The European Commission will revise car CO2 standards and move towards zero-emission vehicles in the 2030s, according to the EU’s new Green Deal, unveiled on Wednesday (11 December). Every other mode of transport can expect attention over the next five years too.
Under the Commission’s new environmental pact, the EU executive will revise car and van standards by 2021 “to ensure a clear pathway from 2025 towards zero-emission mobility”.
It will also propose stricter air pollutant benchmarks for internal combustion engines and there will be an impact assessment on whether to include road transport in the bloc-wide emissions trading system (ETS).
New car CO2 rules were only brokered last December, when negotiators decided to endorse a 37.5% reduction target for 2030. For vans, the target was set at 31%. The talks were marked by bitter infighting between MEPs and unconvinced member states.
After 2021, new cars will have to emit less than 95g of CO2 under the current rules but it is unclear at this stage what will be changed in the review, although EU officials say that the figure will have to drop to zero in the 2030s.
A review was planned for 2023 anyway, before intermediary milestones in 2025 kick in, but the Commission’s new tack could change the timeline quite significantly.
There is no mention in the Green Deal communication of any changes to CO2 standards on trucks though, which were only finalised in February. A review is planned for 2022.
“The Commission’s plan to move to completely zero-emission cars and vans through a combination of new standards, ubiquitous charging infrastructure and green batteries is going in the right direction,” said the head of green NGO Transport & Environment, William Todts.
But European Parliament transport committee chair Karima Delli was not satisfied by the scope or ambition of the measures presented.
“Regarding cars, it is a pity that the Commission does not provide a phasing out principle of thermic motors, neither does it suggest measures to ban dirty diesel cars,” the Green lawmaker said in a statement.
Electric vehicles are on course to form the backbone of the Commission’s plans to green mobility, although the Green Deal does make mention of boosting alternative fuelling structures like hydrogen.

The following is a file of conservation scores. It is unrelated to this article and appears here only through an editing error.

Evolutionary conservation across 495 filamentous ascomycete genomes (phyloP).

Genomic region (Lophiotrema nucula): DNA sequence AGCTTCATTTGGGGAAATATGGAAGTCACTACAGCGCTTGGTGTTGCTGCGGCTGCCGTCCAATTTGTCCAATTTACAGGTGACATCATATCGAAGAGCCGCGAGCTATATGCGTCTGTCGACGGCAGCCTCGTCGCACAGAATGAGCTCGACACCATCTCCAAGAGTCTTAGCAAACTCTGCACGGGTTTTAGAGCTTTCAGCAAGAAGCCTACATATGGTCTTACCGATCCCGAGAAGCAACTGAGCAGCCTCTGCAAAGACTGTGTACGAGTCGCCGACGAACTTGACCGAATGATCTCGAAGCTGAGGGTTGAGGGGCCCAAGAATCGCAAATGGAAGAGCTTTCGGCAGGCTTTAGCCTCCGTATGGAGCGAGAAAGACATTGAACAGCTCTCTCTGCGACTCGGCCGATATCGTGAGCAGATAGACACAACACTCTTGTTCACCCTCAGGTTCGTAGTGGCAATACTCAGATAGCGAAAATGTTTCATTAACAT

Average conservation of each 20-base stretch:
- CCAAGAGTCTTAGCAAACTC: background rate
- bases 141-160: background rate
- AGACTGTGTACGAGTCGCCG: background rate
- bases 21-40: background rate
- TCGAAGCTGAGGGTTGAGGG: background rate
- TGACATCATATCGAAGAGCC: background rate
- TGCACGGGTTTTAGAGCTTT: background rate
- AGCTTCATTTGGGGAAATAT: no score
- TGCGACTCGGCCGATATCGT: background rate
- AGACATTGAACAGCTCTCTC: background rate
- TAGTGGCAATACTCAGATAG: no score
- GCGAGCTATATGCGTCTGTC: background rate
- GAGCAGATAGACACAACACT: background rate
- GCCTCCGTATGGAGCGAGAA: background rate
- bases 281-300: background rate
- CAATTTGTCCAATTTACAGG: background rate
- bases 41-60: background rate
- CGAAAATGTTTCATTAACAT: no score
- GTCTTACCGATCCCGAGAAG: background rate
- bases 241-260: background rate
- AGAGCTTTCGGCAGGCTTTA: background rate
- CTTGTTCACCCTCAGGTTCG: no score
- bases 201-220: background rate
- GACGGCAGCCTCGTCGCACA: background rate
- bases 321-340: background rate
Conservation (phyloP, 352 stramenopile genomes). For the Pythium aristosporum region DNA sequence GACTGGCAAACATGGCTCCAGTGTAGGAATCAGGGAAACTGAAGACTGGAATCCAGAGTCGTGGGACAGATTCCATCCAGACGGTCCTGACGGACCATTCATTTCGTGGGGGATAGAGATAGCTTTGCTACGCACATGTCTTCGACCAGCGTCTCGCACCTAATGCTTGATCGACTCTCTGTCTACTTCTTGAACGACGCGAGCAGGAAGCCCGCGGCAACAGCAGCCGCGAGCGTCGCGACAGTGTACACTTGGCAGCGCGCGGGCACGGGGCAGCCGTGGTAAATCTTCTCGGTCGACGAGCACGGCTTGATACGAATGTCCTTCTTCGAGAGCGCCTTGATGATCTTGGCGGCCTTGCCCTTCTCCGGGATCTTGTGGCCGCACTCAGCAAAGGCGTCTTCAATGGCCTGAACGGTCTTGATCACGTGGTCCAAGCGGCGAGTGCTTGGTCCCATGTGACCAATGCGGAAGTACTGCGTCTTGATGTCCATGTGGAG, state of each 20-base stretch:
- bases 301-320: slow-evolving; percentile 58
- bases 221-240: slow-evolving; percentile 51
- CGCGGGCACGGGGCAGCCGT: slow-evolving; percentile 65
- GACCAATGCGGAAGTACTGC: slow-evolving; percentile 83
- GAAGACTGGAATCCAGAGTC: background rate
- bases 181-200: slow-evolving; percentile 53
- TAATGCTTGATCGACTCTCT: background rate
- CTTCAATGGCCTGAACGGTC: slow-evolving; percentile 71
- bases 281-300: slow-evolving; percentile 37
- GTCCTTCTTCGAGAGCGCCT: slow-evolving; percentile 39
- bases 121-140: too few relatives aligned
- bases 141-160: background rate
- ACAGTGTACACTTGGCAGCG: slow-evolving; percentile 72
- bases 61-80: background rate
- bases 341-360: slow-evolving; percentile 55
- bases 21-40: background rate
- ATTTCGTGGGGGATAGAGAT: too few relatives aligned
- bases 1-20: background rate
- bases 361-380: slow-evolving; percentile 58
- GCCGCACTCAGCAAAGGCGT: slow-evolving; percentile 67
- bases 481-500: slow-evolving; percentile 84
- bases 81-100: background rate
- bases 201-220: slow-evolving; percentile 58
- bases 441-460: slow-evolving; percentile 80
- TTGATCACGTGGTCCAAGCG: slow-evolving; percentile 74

German Chancellor Angela Merkel indicated in November that her country would roll out one million electric charging points by 2030 and the Commission uses the same figure but with a 2025 deadline.
“The Commission will support the deployment of public recharging and refuelling points where persistent gaps exist, notably for long-distance travel and in less densely populated areas,” the text reveals, adding that new funding calls will be launched.
It also confirms that reviews of the Alternative Fuels Infrastructure Directive and TEN-T Regulation will be carried out, although no date is given.
Europe’s electrical contractors’ association welcomed the push for electrification and said “this ‘man on the moon’ moment will rocket electrical contractors to the forefront of the energy transition”.
But for some, the Commission’s insistence that a 90% reduction of transport emissions is needed by 2050 does not go far enough. The Electro-Mobility Platform said in a statement that the EU executive should instead “endorse full decarbonisation”.
A new sustainable battery package is also included in the list of measures and will be proposed sometime in 2020, as a complement to the already-established European Battery Alliance.
The text says the new rules will “ensure a safe, circular and sustainable value chain for all batteries, including to supply the growing market of electric vehicles”, and confirms support for Important Projects of Common European Interest (IPCEIs).
Projects eligible under the IPCEI initiative can enjoy looser state aid terms but also have to have a cross-border and strategic element to them. On Monday (9 December), the Commission announced it had approved a battery project worth around €3 billion.
But the suggestion of rolling out the ETS (Emissions Trading Scheme) to road transport is already not a popular idea. Climate experts estimate that the carbon price would have to reach nearly €400 per tonne for it to be effective. The current price is €25.
The inclusion of shipping in the carbon market is likely to gain steam though. Officials at the Commission’s transport directorate have told EURACTIV that they are ready to start work on the details, while German MEP Jutta Paulus said a deal could be done as early as next year.
At the European Parliament’s debate on the Green Deal earlier this afternoon, socialist MEP Miriam Dalli insisted that aviation and shipping must do their part and added that the EU assembly is “ready to work with you”.
Boats, barges and ships will form a vital part of the new mobility plan if the Commission gets its way, as a proposal in 2021 will aim to shift a “substantial” part of the 75% of freight carried by road to inland waterways and rail.
In October, climate chief Frans Timmermans told the Parliament that he wants to establish ‘green ports’ around Europe, which offer clean refuelling infrastructure and reduced costs for less-polluting ships.
The Green Deal confirms that this will be part of the plan going forward and that the Commission will “regulate access of the most polluting ships to EU ports and oblige docked ships to use shore-side electricity”.
[Edited by Zoran Radosavljevic]